Of all the comedies to come out of the Judd Apatow factory in the last five years -- and it is, in fact, a factory -- Forgetting Sarah Marshall remains my favorite (though Apatow neither wrote nor directed the film; he was a producer only). It's funny and sweet and emotionally honest in a way that few comedies are, and it's the only one I find myself able to watch over and over and over again. A big part of its success is owed to the scene-stealing performance by British comedian Russell Brand as foolish/pretentious rock star Aldous Snow. Now, Brand-as-Snow gets his very own movie, Get Him to the Greek, written and directed by Nicholas Stoller, the man responsible for Sarah Marshall. As a star-making role for Russell Brand, Greek is a success. As a celebration of bad behavior, it's a hoot. As a movie, though, it's good-not-great. That I didn't like it as much as Sarah Marshall should come as no surprise. That's setting the bar pretty high.
Brand reprises his role as Aldous Snow, lead singer of the band Infant Sorrow, who's in both a professional and personal crisis. His most recent single, "African Child," has been dubbed the "worst thing to happen to Africa since Apartheid." He's just split with his girlfriend, Jackie (a surprisingly funny Rose Byrne) and has fallen off the wagon -- hard -- after seven years of sobriety.
Enter Jonah Hill's Aaron Green, a low-level record executive tasked by his boss (an even more surprisingly funny Sean "P-Diddy" Combs) to travel to London and pick up Snow, then babysit him for a few days as the pair travels to the Greek Theater in Los Angeles for an Infant Sorrow anniversary show. It's a task that sounds a lot easier than it actually proves to be, as the journey is filled with drunken debauchery, random hook-ups, strategically placed drug stashes and much, much more. Getting to the Greek Theater on time isn't so much the problem as getting there in one piece.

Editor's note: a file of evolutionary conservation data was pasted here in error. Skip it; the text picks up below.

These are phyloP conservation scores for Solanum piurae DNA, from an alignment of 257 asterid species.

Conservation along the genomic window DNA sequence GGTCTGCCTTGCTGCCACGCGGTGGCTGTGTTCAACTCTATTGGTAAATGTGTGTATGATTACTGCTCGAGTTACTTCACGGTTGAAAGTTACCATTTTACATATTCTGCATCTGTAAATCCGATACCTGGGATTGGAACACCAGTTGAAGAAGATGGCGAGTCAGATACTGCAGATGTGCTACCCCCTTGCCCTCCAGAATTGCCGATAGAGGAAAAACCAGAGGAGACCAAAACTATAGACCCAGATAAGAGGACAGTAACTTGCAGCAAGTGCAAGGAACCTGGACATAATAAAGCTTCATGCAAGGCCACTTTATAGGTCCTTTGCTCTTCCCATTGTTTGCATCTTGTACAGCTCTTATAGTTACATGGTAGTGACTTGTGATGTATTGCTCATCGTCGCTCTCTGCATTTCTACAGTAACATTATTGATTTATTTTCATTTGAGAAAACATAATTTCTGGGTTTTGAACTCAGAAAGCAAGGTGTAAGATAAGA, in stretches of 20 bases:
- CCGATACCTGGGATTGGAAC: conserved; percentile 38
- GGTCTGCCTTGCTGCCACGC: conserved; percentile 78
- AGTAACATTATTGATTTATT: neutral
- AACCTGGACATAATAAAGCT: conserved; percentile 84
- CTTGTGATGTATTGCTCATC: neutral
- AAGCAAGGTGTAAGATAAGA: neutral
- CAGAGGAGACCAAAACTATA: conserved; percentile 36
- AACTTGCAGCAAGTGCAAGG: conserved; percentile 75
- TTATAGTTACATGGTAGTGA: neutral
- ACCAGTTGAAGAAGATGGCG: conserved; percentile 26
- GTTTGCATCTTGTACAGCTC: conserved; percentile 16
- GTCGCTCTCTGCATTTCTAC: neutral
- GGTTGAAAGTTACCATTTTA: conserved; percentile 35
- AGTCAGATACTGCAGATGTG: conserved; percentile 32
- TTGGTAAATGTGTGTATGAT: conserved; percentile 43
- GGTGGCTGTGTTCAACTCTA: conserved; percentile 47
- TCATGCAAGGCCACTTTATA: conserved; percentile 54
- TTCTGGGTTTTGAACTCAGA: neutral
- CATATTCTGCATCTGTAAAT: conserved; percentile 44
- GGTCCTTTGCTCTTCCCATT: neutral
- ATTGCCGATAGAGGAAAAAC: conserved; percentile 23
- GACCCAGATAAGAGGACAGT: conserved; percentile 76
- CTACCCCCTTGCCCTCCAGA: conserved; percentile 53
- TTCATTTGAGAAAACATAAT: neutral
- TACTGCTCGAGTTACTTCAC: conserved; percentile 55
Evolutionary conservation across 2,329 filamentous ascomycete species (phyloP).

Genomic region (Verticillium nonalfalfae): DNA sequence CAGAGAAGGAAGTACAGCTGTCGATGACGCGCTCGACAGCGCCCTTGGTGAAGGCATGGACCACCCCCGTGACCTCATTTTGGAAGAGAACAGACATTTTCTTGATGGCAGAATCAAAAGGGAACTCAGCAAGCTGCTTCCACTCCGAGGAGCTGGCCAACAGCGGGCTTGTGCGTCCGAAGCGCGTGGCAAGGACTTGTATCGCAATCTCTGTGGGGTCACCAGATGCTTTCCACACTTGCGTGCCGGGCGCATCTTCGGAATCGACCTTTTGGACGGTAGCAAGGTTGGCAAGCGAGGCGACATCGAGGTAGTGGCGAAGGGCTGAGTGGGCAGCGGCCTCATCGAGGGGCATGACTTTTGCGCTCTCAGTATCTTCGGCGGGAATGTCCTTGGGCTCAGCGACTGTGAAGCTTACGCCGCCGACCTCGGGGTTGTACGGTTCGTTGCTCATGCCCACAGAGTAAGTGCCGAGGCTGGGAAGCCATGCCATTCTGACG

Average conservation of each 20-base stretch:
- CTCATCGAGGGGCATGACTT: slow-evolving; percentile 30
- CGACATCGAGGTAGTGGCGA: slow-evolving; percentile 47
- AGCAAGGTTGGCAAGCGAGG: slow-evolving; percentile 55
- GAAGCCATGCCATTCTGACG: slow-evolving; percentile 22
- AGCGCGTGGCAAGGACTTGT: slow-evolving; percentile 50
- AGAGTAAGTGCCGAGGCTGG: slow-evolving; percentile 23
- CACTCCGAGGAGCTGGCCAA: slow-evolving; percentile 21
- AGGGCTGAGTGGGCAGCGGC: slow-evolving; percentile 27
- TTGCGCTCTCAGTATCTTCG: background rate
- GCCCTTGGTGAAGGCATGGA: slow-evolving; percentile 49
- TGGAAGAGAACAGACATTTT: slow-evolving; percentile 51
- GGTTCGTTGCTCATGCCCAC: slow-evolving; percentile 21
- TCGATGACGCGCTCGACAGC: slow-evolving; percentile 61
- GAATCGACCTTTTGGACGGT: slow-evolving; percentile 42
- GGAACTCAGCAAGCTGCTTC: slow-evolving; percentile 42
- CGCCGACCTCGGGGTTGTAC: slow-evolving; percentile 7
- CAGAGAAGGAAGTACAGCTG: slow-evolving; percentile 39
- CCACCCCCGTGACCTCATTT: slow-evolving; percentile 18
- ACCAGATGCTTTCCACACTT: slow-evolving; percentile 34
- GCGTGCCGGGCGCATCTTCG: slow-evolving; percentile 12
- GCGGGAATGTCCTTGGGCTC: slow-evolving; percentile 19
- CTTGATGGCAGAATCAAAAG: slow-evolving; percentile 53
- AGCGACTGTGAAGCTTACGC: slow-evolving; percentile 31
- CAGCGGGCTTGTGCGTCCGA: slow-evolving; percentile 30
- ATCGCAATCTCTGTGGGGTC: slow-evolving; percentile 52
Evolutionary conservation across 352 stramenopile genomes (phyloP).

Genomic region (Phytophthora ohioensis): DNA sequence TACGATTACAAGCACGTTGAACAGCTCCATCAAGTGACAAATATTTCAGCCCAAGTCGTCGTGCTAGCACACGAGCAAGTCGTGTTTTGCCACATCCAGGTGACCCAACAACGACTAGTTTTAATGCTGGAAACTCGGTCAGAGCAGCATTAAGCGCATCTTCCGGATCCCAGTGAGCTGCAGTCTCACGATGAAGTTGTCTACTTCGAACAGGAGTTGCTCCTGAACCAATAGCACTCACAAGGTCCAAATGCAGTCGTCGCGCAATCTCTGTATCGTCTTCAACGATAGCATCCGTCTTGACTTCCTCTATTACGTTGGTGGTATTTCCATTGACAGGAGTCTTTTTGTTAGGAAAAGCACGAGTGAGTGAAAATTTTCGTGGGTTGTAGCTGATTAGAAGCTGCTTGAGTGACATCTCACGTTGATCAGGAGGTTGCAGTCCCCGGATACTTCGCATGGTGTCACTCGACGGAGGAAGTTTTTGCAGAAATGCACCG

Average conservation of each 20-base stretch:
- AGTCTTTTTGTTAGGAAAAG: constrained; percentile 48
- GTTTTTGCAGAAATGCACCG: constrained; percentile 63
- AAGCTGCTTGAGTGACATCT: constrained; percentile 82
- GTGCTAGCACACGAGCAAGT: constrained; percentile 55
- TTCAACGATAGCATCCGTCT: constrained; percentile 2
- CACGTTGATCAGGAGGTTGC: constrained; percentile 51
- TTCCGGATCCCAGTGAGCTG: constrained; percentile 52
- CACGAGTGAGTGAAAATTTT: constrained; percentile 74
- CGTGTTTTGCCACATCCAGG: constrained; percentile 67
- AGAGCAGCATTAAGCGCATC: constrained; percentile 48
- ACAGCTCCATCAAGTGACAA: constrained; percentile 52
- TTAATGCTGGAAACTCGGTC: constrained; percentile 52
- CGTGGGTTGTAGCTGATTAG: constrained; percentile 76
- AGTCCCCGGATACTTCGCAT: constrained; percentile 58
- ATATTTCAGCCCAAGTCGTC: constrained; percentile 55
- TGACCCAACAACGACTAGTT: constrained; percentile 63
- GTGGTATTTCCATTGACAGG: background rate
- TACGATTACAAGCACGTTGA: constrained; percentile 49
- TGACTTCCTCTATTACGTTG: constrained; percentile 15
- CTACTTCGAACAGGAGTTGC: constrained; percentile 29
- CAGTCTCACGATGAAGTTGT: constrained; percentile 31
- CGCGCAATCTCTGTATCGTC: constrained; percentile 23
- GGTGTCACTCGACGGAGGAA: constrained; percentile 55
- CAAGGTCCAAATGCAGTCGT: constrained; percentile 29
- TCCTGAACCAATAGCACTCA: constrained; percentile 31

Stoller is forever generous in giving his characters -- even Aldous Snow -- moments of real emotional honesty. It's part of what I liked about Sarah Marshall, but it doesn't work quite as well here. In giving him more dimensions, the movie robs Aldous Snow of what made him so charming in Sarah Marshall. I appreciate Get Him to the Greek's willingness to round out its characters (and to go surprisingly dark at times, given the fact that it's dealing with a drug addict), but it can be difficult to have it both ways. In one moment, we're meant to be laughing at all of the debauchery and bad behavior; the next, we're reminded that it comes from a place of real pain, and we should be sympathizing with that. It makes it increasingly hard to laugh as the movie goes on, even though there's a whole lot of funny stuff going on.
Like a lot of movies from the Apatow assembly line, Get Him to the Greek feels, at times, like a gutted movie. Because the Apatow movies rely so heavily on improvisation, they can sometimes hit the wall when it comes to delivering a cohesive narrative. Greek is no exception; it moves in fits and starts, transitioning from set piece to set piece with thinly-written scenes of purely expository dialogue that just barely propels the story forward. That's a big problem with the movie, which wants to do nothing more than hang out with these characters but is always being hampered by a ticking clock, constantly reminding us to keep things moving along. Unfortunately, that device can sometimes stop the movie from building proper momentum -- even the sequences that show the characters at their raunchiest and rowdiest are done in rapid-fire montage. What should be a really funny snowballing into craziness is nothing more than a highlight reel.
Of course, I've gone on and on about what disappoints me about Get Him to the Greek without talking about what works. Jonah Hill and Russell Brand have good chemistry together, creating characters that are smart and verbal no matter how affected their faculties may be. The supporting cast is excellent as well, including a very funny Sean Combs, Elizabeth Moss (who should consider being in every movie) and a series of comedians including Aziz Ansari, Kristen Schaal, Nick Kroll, Ellie Kemper and more. I liked Get Him to the Greek, but I really wanted to love it. Aldous Snow is meant to be a supporting character, remaining outside the action and commenting on it in his own special way. He's not meant to be the whole show. Brand's got the goods, but Get Him to the Greek can't quite figure out what kind of clown Aldous Snow is. The crying on the inside kind, I guess.
- Get Him to the Greek is Rated R for strong sexual content and drug use throughout and pervasive language.
- Release Date: 6/4/10
- Running Time: 109 minutes
- Studio: Universal